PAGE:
Cover image for Don't leave me this way
Don't leave me this way
Smith, Joan, 1953-
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Publication Information:
New York : Scribner, [1990]

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Author Notes

Author, journalist, and human rights activist Joan Smith was born in London, England on August 27, 1953. She attended the University of Reading and worked for the Sunday Times from 1979 to 1984. She has also contributed to the Guardian Weekend supplement, The Independent, the Independent on Sunday, and the New Statesman. She writes both nonfiction and fiction including the Loretta Lawson series.

(Bowker Author Biography)

Reviews 2

Booklist Review

Smith brings much-needed freshness to a generally stale subgenre--the academic mystery. Her sleuth, Loretta Lawson, is altogether too gifted (a respected scholar about to complete a major literary biography), too lucky (a famous musician for a lover, a loyal cat, nice digs), and too svelte (a knockout in a black evening gown) for most tastes. So it's actually rather pleasant to witness her lovely little world get rudely upset when a long-forgotten friend crashes for a few days after a plumbing accident. Sandra isn't exactly an endearing houseguest (she undercooks the meat, locks the loyal cat in a closet, lives like a pig), and pretty much ruins the Christmas holidays, but she hardly deserves to die in a mysterious car accident that just may have been murder. Loretta decides to investigate, and though there aren't enough suspects to generate much suspense, Smith is a tidy, streamlined, and clever prose stylist. She also manages to use sexuality in ways English writers seldom do: as both a weapon and a source of salvation. ~--Peter Robertson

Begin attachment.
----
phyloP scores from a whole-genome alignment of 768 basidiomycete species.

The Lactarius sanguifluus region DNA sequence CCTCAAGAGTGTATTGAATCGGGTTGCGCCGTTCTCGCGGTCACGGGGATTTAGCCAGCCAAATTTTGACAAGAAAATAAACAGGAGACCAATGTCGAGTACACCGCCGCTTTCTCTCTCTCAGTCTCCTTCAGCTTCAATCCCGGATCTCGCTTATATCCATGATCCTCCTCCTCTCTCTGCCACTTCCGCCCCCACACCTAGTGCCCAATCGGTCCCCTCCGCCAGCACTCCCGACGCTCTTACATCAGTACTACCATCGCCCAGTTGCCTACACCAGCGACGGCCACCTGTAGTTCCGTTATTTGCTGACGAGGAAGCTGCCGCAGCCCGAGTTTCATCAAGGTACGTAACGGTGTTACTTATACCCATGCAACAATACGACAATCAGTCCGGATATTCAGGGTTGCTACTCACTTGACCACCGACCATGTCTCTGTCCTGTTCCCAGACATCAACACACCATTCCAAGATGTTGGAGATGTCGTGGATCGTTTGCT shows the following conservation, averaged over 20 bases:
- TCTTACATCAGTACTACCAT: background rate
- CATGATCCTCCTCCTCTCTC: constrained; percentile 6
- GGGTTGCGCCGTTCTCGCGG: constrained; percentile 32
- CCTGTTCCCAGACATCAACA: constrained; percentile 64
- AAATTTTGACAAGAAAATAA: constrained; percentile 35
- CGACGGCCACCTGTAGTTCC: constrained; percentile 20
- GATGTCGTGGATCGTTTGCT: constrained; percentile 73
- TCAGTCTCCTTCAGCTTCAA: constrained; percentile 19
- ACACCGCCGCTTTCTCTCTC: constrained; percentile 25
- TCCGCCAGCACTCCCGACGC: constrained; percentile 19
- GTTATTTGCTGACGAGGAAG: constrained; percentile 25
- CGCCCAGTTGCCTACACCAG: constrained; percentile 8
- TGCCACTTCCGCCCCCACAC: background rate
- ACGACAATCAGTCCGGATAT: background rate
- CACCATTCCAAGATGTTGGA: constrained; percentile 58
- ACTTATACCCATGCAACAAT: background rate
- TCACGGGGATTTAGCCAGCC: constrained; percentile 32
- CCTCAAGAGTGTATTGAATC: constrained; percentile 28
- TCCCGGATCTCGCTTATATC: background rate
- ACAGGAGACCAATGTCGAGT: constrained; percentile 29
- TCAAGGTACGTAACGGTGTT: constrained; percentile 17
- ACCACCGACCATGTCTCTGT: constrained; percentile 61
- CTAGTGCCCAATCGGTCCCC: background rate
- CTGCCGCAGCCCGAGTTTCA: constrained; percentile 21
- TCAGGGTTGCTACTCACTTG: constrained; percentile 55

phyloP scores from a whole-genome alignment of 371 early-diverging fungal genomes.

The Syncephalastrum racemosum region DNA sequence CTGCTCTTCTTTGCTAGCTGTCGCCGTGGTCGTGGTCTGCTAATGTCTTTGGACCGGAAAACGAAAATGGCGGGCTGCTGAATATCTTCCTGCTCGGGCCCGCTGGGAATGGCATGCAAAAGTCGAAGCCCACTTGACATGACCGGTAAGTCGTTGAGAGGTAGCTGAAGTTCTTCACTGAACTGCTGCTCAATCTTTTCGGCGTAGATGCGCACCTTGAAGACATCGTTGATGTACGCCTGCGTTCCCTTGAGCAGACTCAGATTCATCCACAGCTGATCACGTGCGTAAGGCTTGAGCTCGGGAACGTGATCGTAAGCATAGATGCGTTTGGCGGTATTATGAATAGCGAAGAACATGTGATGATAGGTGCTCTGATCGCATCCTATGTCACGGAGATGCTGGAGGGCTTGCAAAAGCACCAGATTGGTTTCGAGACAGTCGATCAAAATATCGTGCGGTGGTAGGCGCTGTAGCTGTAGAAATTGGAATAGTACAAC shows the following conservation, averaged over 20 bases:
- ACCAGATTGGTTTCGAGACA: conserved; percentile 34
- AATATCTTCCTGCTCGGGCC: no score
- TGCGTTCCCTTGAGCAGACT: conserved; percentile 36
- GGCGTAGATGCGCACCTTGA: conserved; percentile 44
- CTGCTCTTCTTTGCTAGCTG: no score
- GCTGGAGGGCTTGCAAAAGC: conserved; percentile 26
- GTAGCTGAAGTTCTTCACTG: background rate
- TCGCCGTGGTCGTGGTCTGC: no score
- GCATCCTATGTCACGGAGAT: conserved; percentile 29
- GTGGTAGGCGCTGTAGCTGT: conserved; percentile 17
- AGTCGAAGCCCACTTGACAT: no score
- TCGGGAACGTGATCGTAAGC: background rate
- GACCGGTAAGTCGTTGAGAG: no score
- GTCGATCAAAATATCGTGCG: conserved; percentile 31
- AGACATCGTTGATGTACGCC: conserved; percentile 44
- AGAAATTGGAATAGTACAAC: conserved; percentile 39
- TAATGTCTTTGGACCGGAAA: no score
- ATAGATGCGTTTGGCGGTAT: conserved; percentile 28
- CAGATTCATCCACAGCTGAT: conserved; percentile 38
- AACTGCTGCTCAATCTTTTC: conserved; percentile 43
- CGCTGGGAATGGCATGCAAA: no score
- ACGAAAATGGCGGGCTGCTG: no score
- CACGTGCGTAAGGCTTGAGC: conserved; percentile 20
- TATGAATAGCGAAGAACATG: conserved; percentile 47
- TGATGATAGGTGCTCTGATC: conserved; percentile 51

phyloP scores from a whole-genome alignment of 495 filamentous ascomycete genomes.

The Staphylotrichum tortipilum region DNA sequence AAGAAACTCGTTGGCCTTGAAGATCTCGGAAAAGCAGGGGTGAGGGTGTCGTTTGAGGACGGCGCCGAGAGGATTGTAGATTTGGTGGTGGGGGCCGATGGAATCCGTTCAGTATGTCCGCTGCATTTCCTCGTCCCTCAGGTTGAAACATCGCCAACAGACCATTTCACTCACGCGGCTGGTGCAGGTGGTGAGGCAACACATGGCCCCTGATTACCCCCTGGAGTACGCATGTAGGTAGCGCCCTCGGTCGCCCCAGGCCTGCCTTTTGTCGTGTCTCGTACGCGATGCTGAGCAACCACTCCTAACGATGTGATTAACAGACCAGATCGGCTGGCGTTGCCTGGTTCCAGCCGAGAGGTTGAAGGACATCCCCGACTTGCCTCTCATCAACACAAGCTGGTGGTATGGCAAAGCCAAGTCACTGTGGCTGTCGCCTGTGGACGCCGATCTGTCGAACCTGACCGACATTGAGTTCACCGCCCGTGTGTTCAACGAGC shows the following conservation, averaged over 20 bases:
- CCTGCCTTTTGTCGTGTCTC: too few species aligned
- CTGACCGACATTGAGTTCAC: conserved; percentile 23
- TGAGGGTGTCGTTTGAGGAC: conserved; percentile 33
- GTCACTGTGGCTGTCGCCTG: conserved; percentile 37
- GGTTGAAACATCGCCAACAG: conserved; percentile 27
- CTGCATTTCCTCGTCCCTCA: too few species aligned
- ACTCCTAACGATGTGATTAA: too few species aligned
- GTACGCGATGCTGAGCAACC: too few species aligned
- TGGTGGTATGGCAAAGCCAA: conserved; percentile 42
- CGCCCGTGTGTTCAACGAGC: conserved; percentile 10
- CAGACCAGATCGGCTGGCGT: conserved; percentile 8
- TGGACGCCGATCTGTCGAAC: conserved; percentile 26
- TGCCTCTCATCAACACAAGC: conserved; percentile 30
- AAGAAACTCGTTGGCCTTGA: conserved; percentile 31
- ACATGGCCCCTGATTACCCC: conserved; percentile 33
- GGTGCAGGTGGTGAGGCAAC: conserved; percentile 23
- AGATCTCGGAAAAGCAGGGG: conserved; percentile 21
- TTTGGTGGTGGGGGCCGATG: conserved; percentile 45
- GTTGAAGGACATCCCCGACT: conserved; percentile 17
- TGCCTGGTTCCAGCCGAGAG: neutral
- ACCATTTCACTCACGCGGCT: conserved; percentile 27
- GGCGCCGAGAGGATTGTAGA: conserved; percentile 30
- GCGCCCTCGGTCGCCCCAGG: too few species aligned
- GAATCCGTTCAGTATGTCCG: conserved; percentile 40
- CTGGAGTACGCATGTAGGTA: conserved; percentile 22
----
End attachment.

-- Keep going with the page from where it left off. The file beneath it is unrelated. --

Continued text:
Publisher's Weekly Review

On Christmas Eve, feminist-scholar Loretta Lawson, professor of literature at the University of London, reluctantly takes in Sandra Neil, a difficult member of their long-disbanded women's group, who has called requesting a temporary place to stay. When Sandra disappears on New Year's Eve, Loretta is both relieved and worried; guilt is her main response upon hearing days later that Sandra has died in a suspicious car accident near the New Forest. Motivated by a sense of personal responsibility and her need to reconcile differences between her perception of Sandra and the account given police by Tom, the dead woman's husband, Loretta reluctantly pursues the case. Surprised at what she discovers among Sandra's clothing and other belongings, Loretta soon draws police suspicion to herself. The mystery's abrupt resolution, poorly prepared as well as unexpected, may disappoint readers who met and admired Loretta in A Masculine Ending . Yet Smith's narrative strengths are also in full evidence: Loretta, full of likes and dislikes, convictions and doubts, is literate, credible, likable and excellent company. Paperback rights to Ballantine. (Dec.) (c) Copyright PWxyz, LLC. All rights reserved